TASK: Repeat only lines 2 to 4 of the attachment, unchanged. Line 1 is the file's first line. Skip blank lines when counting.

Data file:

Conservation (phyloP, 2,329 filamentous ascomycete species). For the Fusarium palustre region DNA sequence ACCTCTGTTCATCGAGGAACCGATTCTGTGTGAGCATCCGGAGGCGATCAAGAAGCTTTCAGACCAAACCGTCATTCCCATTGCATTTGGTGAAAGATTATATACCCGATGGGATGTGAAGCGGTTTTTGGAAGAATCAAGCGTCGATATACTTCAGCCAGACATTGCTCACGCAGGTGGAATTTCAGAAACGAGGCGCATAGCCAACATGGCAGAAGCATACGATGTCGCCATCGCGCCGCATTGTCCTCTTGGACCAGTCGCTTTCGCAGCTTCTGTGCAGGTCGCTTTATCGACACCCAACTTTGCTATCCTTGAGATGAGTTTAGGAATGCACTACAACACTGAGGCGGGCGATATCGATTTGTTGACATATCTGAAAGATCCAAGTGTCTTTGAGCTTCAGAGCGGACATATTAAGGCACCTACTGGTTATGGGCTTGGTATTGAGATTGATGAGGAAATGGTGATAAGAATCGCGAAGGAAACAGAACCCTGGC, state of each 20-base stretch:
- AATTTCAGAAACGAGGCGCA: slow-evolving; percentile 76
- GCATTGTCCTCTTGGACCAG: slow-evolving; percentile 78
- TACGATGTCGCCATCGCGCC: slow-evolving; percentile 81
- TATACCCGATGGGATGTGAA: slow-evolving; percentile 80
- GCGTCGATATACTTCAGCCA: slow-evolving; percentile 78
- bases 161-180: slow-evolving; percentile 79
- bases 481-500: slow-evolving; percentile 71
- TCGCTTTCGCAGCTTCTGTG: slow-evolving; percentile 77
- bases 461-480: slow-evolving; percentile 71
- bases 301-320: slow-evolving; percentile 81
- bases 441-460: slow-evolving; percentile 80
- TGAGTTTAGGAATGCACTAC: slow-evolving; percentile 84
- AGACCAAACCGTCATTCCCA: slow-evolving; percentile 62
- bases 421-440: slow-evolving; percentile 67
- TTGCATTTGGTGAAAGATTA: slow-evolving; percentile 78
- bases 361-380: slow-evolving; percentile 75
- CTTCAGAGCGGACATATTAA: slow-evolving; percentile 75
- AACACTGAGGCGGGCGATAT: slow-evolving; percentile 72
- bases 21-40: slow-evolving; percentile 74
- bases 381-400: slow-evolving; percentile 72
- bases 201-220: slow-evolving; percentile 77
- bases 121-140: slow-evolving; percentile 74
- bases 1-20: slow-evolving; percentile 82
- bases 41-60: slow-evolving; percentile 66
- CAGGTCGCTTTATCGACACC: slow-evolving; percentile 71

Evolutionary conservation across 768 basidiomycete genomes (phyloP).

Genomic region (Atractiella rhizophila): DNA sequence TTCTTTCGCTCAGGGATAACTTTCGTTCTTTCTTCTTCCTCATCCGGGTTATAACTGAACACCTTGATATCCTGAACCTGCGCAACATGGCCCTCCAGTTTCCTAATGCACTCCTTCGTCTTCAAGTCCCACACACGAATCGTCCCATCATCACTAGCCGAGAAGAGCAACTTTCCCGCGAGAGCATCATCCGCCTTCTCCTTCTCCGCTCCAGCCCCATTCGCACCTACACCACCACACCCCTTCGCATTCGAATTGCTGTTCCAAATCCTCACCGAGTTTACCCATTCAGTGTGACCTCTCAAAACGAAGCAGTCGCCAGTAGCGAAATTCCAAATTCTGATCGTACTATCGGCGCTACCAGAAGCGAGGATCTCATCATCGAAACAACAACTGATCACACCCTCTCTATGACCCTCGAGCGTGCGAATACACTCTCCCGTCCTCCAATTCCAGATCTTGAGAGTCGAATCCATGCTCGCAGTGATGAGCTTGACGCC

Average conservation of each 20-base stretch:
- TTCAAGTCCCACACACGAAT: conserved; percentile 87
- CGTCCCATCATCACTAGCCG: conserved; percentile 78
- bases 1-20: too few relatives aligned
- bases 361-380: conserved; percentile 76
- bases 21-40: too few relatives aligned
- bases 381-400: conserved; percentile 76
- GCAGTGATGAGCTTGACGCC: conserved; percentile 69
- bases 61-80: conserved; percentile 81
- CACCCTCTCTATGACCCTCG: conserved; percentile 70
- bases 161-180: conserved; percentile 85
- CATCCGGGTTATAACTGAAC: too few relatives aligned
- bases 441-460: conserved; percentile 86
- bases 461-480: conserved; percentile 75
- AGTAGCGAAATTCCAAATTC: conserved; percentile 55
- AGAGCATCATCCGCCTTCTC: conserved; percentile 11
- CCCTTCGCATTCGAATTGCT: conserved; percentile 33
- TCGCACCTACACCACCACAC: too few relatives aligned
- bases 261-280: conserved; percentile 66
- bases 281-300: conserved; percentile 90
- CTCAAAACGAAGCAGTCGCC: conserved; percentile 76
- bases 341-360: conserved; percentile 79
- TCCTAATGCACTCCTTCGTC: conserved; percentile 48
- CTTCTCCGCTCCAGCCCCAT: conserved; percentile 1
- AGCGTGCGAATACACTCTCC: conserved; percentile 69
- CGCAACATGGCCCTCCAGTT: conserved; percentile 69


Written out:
- AATTTCAGAAACGAGGCGCA: slow-evolving; percentile 76
- GCATTGTCCTCTTGGACCAG: slow-evolving; percentile 78
- TACGATGTCGCCATCGCGCC: slow-evolving; percentile 81